Is Reconciliation Possible?
- 2007 28 Aug
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Dear Dr. David,
I was married recently and within a short time my husband was physically violent with me during an argument. I immediately left our home. I told him I was leaving and he was trying to keep me from leaving and he grabbed my arms and left bruises on them. I was very freaked out so I went to some family's house and stayed for several days. I felt like I just needed a little bit to regroup. After I went back home things were very awkward between us. We tried to talk, but would just end up arguing. I started sleeping in the guest bedroom...and I certainly didn't want to be physical with him. I was angry and hurt over what happened. And I felt like he wasn't truly sorry and didn't realize the significance of what happened.
I went to a counselor a couple times and asked him to go. He refused. So I filed for a divorce and it wasn't until after the fact that I found out that he had gone to see the counselor. Since then, he has gotten two of his friends to move in with him to our apartment. Besides the last few harsh words we said to one another, we haven't really communicated in several months.
But God has been dealing with me very strongly about this. I want to make my marriage work. I want to do everything possible to get back with him. But it's very difficult to communicate with him since we are separated and because he always has his friends with him. I've tried to contact him twice, once through a phone call and once through an email. He hasn’t responded to either. But I have just begun to pray and ask for restoration and for the Lord to begin to convict him. (Keep in mind that he has refused to sign the divorce papers so we are still married) I'm asking that he will be grieved over our marriage and I've asked my closest friends to begin to diligently pray for the same thing.
I'm wondering if there is anything else I can do? Should I keep trying to contact him? Should I be patient and give him some time? I'm just confused and wondering what else I can do. ~ Confused
You are describing a very complicated situation. Let’s deal with one issue at a time.
First, I’m impressed that you are now trying to go slowly and thoughtfully. It is easy, as you know, to react instead of act—to act out of the emotion of the moment, rather than prayerfully considering the best course of action. So, keep up the good work—go slowly.
Second, you’re allowing God to soften your heart. It would be easy to shift into a negative posture, expecting him to make all the moves for reconciliation. You are wise to consider your role in these marriage problems, and explore a larger perspective than simply the violent incident.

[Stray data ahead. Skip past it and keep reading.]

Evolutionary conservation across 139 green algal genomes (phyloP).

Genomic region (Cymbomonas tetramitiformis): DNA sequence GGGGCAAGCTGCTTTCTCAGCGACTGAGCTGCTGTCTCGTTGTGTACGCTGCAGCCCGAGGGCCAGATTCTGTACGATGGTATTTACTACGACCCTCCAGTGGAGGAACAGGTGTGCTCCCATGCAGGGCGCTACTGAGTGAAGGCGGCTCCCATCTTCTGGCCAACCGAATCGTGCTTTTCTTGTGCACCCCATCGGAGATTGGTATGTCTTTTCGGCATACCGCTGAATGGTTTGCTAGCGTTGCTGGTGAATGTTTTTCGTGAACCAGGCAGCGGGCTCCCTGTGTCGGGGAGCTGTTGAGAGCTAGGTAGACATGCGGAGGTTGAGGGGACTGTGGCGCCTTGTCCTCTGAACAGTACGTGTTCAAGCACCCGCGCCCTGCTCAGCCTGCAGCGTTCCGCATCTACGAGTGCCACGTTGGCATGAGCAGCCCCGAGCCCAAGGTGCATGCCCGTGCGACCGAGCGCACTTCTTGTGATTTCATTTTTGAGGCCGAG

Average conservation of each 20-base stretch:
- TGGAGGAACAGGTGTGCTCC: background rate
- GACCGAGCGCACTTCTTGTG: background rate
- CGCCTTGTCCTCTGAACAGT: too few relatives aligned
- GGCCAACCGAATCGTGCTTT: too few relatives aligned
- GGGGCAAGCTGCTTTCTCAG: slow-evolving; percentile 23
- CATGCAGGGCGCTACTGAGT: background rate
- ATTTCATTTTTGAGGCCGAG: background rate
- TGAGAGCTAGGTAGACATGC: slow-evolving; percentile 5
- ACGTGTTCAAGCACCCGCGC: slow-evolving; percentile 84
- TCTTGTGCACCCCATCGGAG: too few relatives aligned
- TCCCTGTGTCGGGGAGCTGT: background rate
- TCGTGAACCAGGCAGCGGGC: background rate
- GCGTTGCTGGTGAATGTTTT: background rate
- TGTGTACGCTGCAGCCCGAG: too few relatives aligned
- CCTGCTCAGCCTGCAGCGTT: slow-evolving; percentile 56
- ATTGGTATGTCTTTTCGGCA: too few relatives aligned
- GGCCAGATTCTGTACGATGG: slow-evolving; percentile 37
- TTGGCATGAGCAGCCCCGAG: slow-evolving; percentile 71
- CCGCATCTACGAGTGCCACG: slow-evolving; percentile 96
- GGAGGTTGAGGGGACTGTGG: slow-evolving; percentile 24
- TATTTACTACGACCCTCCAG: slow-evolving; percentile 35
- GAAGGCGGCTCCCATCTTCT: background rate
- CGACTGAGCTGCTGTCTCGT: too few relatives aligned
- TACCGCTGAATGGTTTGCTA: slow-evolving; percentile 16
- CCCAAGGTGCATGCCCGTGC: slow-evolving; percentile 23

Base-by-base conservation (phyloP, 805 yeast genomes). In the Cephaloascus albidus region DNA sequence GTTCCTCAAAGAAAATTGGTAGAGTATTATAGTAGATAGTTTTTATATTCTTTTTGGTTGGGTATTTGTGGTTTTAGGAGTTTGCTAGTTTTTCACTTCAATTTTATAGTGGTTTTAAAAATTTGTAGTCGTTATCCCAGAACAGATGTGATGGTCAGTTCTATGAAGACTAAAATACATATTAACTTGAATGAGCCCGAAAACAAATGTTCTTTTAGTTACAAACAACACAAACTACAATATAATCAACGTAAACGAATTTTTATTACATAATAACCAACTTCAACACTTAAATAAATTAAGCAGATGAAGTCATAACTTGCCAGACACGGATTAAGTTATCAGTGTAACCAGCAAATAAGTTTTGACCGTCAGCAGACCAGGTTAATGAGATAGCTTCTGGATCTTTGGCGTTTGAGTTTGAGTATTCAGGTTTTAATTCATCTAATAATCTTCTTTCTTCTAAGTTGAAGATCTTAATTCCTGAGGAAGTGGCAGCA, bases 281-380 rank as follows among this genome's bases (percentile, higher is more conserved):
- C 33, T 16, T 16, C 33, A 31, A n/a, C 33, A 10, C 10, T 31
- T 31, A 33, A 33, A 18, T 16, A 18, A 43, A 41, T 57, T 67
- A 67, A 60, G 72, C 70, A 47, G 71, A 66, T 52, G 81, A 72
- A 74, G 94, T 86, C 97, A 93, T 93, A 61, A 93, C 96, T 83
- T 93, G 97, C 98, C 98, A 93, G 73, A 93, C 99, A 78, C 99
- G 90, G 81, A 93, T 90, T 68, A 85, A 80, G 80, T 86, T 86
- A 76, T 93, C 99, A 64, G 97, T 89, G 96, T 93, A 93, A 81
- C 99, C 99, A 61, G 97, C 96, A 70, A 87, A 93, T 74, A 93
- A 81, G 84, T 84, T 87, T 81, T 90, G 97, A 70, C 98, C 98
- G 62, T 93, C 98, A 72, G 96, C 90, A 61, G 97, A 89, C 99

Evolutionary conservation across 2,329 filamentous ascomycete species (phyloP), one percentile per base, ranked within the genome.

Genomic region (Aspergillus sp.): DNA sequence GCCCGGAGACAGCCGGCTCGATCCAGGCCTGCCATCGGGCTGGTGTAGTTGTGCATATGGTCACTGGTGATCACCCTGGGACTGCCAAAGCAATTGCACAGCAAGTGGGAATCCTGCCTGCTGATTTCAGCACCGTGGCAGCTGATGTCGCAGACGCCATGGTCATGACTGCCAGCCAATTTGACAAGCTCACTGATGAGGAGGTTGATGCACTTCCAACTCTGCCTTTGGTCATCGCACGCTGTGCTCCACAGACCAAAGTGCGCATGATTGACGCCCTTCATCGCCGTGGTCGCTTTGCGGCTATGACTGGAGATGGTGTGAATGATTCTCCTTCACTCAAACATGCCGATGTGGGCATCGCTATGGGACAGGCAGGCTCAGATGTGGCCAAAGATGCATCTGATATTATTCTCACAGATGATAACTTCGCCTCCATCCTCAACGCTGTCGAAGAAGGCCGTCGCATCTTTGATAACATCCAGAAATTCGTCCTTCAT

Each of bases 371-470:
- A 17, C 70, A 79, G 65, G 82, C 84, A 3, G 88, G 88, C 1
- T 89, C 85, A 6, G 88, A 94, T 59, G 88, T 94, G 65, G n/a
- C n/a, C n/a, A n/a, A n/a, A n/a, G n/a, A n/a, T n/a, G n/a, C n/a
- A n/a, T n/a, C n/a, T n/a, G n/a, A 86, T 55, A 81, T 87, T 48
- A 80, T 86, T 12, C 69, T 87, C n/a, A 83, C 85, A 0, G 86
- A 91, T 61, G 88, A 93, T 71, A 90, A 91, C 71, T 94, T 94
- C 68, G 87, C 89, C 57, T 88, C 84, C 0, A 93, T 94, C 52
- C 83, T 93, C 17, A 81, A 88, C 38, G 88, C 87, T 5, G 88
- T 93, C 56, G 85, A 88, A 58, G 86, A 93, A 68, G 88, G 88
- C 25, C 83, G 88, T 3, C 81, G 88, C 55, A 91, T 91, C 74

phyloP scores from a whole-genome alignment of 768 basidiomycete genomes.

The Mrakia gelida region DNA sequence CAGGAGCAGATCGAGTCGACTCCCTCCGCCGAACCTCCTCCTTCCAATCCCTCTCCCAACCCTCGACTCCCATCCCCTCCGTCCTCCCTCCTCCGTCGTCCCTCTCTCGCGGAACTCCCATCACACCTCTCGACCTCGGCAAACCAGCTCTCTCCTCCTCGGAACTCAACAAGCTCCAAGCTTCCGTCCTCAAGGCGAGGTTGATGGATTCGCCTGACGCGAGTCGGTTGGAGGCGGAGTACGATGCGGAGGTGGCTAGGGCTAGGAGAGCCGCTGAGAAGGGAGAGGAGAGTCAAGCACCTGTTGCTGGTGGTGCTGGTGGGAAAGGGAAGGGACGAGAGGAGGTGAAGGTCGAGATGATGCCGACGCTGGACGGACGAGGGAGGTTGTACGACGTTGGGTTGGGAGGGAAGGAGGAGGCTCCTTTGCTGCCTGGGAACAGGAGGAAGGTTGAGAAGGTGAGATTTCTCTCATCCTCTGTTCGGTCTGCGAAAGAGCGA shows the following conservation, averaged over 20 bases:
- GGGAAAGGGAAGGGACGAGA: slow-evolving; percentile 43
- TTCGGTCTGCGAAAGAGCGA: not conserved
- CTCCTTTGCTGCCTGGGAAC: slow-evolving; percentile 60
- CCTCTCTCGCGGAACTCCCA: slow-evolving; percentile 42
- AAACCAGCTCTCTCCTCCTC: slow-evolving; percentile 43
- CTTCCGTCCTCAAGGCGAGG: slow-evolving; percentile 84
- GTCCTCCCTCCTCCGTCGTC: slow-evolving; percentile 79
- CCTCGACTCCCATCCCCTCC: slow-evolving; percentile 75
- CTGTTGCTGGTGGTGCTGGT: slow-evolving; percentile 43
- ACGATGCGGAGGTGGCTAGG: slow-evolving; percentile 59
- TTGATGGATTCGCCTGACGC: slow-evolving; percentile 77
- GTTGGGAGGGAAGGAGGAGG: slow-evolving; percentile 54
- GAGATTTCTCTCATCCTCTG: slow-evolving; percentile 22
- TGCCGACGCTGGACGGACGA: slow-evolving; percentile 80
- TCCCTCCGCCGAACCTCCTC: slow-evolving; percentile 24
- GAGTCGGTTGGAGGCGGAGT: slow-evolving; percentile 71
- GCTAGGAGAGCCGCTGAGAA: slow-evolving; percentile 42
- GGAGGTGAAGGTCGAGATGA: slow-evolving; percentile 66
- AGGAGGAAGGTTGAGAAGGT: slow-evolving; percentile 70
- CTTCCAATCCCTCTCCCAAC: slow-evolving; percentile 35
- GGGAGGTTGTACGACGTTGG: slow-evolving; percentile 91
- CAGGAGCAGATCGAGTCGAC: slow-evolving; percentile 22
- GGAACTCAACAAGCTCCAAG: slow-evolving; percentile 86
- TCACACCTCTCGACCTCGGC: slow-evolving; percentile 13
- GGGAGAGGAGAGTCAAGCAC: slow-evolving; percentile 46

Third, you’re gathering supportive friends around you, praying for your husband to be convicted, and for the restoration of your marriage. You seem to understand that it is unlikely your marriage could be restored short of him taking responsibility for his violent actions, which will come from him experiencing “a godly sorrow that leads to repentance.” (II Corinthians 7: 10) God is able to convict his heart. Hopefully this absence will allow him to see his wrongfulness and bring him to a point of wanting his marriage to be restored.
Fourth, I think it is important that you inform him of your heart’s desire to see the marriage restored, and leave the rest to him and God. You indicate that he has gathered friends around him, implying that he is not wrestling with his actions or making any efforts to work on the marriage. These will be his decisions to make—much is at stake, and all you can do is periodically remind him of your heart’s desire.
Finally, what should his return to the marriage look like? Here are some suggestions:
- A willingness on your husband’s part to take full responsibility/ accountability for his violence and seek counseling for it;
- Couples counseling to address the arguing and conflictual relationship which existed prior to this incident;
- Spiritual accountability from your pastor.
Remember that God hates divorce, but He also hates violence. (Malachi 2: 16) I hope that in your desire to reconcile you do not gloss over the violence which existed in your marriage. If that is not eradicated, further eruptions of violence can be expected in the future.
David Hawkins, Pd.D., has worked with couples and families to improve the quality of their lives by resolving personal issues for the last 30 years. He is the author of over 18 books, including Love Lost: Living Beyond a Broken Marriage, Saying It So He'll Listen, and When Pleasing Others Is Hurting You. His newest books are titled The Relationship Doctor's Prescription for Healing a Hurting Relationship and The Relationship Doctor's Prescription for Living Beyond Guilt. Dr. Hawkins grew up in the beautiful Pacific Northwest and lives with his wife on the South Puget Sound where he enjoys sailing, biking, and skiing. He has active practices in two Washington cities.